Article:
Depending on the nature and circumstances of the omission, HMRC can go back four, six, 12 or 20 years in assessing unpaid tax and imposing penalties. 

In addition to penalties, HMRC has the power to publish the names of deliberate tax defaulters – known as “naming and shaming”. In the most serious of cases, where the conduct involved is seen to justify it or if HMRC wants to send a strong deterrent message, then criminal proceedings can also be initiated.

The penalties and other punitive measure mentioned above can all be substantially mitigated by a timely disclosure conducted in an open and cooperative manner.

How to set things straight

Over the past ten years or so, HMRC has sought to encourage taxpayers to disclose historic tax liabilities by running a number of “disclosure facilities”, structured disclosure programmes which offer generous terms to those who make use of them.

The attractive disclosure facilities have now come to an end and the only facility which is currently available is the Worldwide Disclosure Facility (the WDF). The WDF does not promise particularly advantageous treatment, but it does provide a streamlined approach via an online portal which can make a disclosure more efficient. However, whilst the WDF may be appropriate in some cases, in others the rigid format and fixed timeframe may cause problems.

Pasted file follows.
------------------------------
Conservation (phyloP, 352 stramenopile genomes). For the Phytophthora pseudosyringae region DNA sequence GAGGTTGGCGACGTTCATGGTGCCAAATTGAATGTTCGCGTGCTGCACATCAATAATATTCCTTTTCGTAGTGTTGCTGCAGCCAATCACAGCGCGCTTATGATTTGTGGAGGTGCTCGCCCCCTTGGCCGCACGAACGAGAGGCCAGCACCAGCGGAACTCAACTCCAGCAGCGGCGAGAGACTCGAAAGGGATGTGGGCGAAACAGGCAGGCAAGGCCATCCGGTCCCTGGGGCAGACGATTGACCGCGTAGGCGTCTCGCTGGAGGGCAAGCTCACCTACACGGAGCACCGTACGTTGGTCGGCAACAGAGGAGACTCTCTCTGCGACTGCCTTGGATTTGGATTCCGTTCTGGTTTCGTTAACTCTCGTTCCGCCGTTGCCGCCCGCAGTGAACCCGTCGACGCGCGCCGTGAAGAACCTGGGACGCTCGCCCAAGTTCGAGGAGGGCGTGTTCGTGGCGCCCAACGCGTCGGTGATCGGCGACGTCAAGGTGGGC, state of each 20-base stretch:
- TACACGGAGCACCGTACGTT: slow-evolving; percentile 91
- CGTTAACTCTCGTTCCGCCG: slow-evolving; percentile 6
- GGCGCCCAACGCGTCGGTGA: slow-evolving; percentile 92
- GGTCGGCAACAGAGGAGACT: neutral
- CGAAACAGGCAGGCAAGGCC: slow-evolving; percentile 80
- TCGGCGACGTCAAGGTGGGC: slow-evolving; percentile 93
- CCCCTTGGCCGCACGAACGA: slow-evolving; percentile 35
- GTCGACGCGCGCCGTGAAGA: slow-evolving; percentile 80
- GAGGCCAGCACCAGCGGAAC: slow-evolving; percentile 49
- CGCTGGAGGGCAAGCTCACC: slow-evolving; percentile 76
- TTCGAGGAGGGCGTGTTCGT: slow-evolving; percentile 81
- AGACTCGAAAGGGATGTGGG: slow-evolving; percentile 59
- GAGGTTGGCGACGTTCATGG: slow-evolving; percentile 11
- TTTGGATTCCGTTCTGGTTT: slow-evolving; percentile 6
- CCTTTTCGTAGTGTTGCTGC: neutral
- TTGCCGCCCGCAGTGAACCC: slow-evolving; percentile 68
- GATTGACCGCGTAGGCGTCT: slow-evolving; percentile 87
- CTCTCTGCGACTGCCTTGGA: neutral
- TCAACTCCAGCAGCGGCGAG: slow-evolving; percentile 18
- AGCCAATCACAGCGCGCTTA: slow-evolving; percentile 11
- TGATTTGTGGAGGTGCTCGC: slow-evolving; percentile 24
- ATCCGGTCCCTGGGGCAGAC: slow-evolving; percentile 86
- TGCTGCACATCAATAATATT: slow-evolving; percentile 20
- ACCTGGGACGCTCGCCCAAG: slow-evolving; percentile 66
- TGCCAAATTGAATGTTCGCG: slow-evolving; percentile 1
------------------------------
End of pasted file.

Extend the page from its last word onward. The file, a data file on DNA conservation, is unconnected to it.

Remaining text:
Assuming that it is too late to file an amended tax return, the main alternative to the WDF is to write to HMRC. There is no clear channel for doing this, so there is a possibility of delay whilst HMRC allocates the matter to an Officer in the appropriate department. Writing to HMRC lacks the clear structure of a disclosure facility, but it may be preferable in cases where greater flexibility in the form of the disclosure is desirable.

Careful consideration needs to be taken as to the best approach. HMRC encourages use of the WDF, but it cannot force taxpayers to take this route.

How can Burges Salmon help?

Time is of the essence in disclosing a tax liability, but it is also vital to go about it in the right way. The approach that is adopted can significantly impact the sanctions which HMRC ultimately imposes.  Although it is not possible to “do a deal” with HMRC to pay less tax than would have been paid had the taxpayer been fully compliant, where there are missing records, legal uncertainty or areas of ambiguity then the disclosure may entail an element of negotiation. This is particularly the case where penalties are in issue, as these require an assessment of the taxpayer’s behaviour.  Understanding HMRC’s powers and the taxpayer’s rights is also essential.

Burges Salmon advises individuals and entities on tax compliance and has extensive experience assisting with disclosures of all types. Should you wish to discuss this please contact John Barnett or Berry Bloomberg in our Tax, Trusts and Family team.

This article was written by Berry Bloomberg.

Key contact

John Barnett

John Barnett Partner

  • Head of Private Client Services
  • Head of Partnerships
  • Tax